Wednesday, 12 February 2020 08:00

What is obvious to “You” may not seem obvious to “Me”

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How often do we pause and think about a casual conversation we have had with a friend, coworker or even a family member?

How often do we think that a quick text/email/phone call could have resolved a problem instantly?

Recently, I had a conversation with a staff member from my children’s school to check if I could view the accounts details for both my kids on their website via a single login ID. Apparently, it was a possibility and I was informed that the school had linked both the kids accounts on their end, so I was good to go. After multiple attempts, I was still not able to see my second child’s account on their website and was reassured by the school that everything was set up as expected.

So, did my problem ever get resolved? Yes! There was a link on the website – “Change Student” that was not at all obvious and perhaps the reason why my attention was not driven there. I selected the link and bingo, there was my second child’s account and finally I can now view all the details via a single login ID.

How is this related to the Business Analysis world we live in?

1. Communicate, communicate and communicate:

Many times, as a business analyst we tend to make assumptions about the knowledge level of our end users. What may seem “obvious” to us may not necessarily translate as “obvious” to them. In the example above, had I been informed there is a link I am supposed to click to toggle between the two accounts, there would not have been so many follow ups. As a business analyst, communication is a key skill and we should always look for ways to ensure that everyone receives the same message and is exiting from meetings with the same understanding.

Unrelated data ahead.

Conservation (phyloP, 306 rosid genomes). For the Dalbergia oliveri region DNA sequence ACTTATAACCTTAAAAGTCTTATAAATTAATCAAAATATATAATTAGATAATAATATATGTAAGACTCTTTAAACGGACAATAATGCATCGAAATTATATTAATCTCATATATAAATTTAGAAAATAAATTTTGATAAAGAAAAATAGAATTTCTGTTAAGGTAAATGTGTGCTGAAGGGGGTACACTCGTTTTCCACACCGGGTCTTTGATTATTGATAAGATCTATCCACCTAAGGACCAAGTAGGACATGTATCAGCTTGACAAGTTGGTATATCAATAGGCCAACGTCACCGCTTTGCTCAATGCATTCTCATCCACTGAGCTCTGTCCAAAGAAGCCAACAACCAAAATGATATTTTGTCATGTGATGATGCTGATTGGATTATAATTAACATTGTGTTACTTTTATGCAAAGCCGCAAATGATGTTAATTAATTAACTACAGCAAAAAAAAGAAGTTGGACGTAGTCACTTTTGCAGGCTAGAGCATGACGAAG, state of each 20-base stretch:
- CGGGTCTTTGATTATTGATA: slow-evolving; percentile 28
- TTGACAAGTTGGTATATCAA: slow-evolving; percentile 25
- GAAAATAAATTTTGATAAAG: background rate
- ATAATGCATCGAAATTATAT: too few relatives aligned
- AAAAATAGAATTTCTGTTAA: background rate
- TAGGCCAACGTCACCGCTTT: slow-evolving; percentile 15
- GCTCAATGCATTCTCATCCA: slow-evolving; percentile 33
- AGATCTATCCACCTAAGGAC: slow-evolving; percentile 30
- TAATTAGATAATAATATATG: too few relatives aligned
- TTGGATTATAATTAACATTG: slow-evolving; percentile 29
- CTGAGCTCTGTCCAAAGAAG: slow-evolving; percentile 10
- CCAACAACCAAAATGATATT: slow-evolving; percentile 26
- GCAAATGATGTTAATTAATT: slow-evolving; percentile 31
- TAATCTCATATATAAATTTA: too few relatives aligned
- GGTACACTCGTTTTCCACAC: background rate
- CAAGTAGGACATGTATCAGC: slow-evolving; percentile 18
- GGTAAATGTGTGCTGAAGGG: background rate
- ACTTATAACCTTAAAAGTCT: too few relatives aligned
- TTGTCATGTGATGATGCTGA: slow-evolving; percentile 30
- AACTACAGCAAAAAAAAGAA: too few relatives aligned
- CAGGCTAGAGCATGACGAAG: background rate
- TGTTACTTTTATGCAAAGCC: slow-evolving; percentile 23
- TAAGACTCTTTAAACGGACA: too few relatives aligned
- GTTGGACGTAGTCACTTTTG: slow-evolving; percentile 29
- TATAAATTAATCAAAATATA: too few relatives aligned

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2. Keep the customer in mind always:

While designing an application, the end user’s lens should be the top priority, ultimately the system is designed to aid them. Going back to my scenario, had the option to “Change Student” been displayed in a more prominent spot on the website, it would have been an easy find. While designing an application, it is significant to step in the shoes of an end user and as a business analyst, it is our job to ensure there are no gaps between what is required vs what is delivered to the end user.

3. Track “trivial” details:

As a business analyst, during requirements elicitation, if an end user has expressed his/her desire “not” have a specific option displayed at a certain spot in the application, then we should try to understand the reasoning behind it and note them down. Another key thing to keep in mind is, to document all the acronyms or abbreviations, especially the ones that are commonly referenced within the organization.

4. Feedback:

Ensure to receive periodic feedback from the end users – what works vs what does not work? This would make them feel that their needs are being heard and their input is appreciated. Implement their feedback in the next release of the application or at least at a minimum, let them know as to why their suggestion was not rolled out.

In conclusion, always keep the customer in mind and never “assume” we all have the same level of knowledge and understanding. Doing everything in your power and capability to get everyone on the same page is one of the key mantras for the successful implementation of a project.

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Divya Kishore

Business Systems Analyst for a medical device company. Certifications: CSCP CPO

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